MAT STAVER: She’s asked for the same accommodations to the Governor, the legislature, and the court, and there’s multiple different options, but one of accommodations she is asking for—and she’s also joined by the Clerk’s Association that covers all of the Clerks of Kentucky in asking for this—is to remove the Clerk’s name in their authority title from the certificate, to have them issued under the Commonwealth of Kentucky. They can process it like they do an automobile notice or tax, a lien or judgment of a court. It’s not under the authority of the Clerk; they’re just a filing person. The court has the authority for the judgment. Don’t force them to put their name and their authority to authorize something that collides with their religious beliefs. That’s the request, and up till now no one has responded to that. Now, what happened was after she went to jail for six days, the judge threw her in jail, and he intimidated the other deputy Clerks, and said “If you don’t issue these licenses, I’ll throw you in jail,” and so while she was in jail, the other deputy clerks, at least one of them, issued a license or two. Then, she returned to work on a Monday after spending six days in jail. And then what she did was she took the licenses, and she removed her name from it, and she removed her authority, and she said that they’re issued under a federal court order. And so now her name is not on it, her title is not on it, and it’s issued pursuant to a federal court order. And at this point in time I think that the legislature, when they come back in session in January, will certainly address this and give religious accommodations. And so, that’s where we stand right now, and so far her actions have not been challenged, and that’s the direction that she’s going—not affixing her name or her title on these certificates.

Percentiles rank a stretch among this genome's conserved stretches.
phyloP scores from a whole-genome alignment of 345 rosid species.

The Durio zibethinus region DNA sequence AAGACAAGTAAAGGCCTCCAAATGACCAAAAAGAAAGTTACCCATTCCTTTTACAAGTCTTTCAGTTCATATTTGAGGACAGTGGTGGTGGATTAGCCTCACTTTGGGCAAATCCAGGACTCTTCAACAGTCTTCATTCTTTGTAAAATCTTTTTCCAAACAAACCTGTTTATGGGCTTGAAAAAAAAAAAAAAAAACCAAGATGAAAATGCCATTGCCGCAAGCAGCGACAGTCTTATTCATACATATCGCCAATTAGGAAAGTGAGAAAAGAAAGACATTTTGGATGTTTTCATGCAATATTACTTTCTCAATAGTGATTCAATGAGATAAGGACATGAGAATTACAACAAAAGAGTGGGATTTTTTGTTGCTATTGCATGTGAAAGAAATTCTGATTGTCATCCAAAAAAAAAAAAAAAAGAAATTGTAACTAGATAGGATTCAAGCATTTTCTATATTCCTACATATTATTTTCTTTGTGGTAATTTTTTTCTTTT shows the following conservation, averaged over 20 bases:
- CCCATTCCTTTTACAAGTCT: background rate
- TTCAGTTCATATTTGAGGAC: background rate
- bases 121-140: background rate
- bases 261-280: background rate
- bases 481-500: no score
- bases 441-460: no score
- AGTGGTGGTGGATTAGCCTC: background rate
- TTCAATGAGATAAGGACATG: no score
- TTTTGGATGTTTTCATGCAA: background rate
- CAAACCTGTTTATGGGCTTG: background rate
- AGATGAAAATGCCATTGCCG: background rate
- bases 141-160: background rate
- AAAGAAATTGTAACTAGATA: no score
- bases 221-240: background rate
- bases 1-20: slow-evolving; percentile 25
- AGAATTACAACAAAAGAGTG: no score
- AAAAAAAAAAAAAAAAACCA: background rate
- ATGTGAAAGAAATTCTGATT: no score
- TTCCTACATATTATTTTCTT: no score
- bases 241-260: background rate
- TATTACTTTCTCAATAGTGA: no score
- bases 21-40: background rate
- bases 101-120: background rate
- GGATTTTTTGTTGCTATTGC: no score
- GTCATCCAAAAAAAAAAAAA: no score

JOHN RUSTIN: I think that’s a distinction that our listeners need to understand… Tell us about Kim’s time in jail, and why she was eventually released? What changed that allowed for her to be released?